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Abstract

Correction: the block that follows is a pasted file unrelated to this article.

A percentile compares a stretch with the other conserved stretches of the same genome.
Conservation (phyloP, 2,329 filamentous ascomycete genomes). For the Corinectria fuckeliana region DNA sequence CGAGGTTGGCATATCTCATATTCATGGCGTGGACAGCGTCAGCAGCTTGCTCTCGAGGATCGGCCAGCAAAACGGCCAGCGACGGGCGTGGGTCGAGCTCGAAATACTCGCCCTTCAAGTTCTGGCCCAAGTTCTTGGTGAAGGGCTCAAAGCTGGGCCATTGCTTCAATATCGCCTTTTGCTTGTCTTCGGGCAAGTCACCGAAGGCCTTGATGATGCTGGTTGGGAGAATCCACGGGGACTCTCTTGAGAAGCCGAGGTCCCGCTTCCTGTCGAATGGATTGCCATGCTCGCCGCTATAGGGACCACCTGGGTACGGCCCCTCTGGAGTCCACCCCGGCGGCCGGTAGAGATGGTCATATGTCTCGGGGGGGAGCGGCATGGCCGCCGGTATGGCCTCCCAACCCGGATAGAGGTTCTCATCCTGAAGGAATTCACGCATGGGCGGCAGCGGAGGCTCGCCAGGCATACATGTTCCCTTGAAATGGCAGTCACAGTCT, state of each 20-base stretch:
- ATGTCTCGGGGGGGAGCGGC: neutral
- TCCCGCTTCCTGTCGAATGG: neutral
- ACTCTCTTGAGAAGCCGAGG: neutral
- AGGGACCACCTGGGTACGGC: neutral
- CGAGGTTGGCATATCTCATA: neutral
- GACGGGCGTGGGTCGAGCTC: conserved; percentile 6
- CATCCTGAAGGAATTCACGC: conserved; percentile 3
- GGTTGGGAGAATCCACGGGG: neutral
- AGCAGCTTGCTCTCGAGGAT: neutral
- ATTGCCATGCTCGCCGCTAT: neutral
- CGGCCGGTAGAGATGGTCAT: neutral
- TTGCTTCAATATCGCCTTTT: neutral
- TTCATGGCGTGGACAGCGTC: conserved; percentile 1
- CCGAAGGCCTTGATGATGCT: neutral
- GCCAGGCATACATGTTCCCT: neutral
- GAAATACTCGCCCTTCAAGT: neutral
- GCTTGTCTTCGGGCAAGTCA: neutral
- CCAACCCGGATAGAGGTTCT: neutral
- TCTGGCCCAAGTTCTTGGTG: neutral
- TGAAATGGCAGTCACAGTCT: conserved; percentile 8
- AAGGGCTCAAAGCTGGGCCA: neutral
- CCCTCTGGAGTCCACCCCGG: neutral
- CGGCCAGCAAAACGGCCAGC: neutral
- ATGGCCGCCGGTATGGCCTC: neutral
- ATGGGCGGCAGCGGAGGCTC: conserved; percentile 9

Gene Drive Organisms (GDOs) are a proposed biotechnological intervention that might generate significant benefits for the conservation and sustainable use of biological diversity while also raising critical biosafety issues. Despite their inevitable transboundary effects, their implications for international institutions remain undertheorized. This text develops a theoretical analysis of international GDO governance. First, it elaborates the problem-structural characteristics of GDOs that turn them into a novel and distinct governance challenge, focusing on leverage, cost-benefit distributions, irreversibility, as well as uncertainty and unpredictability. Second, it derives the implications of problem structure for institutional design by focusing on pre-release risk assessment and authorization, as well as post-release monitoring and liability. Third, it uses these institutional implications for benchmarking the Cartagena Protocol on Biosafety, the focal point in international biotechnology regulation, for effective GDO governance. The text concludes that institutional reforms are required for folding GDOs into international biodiversity policy.

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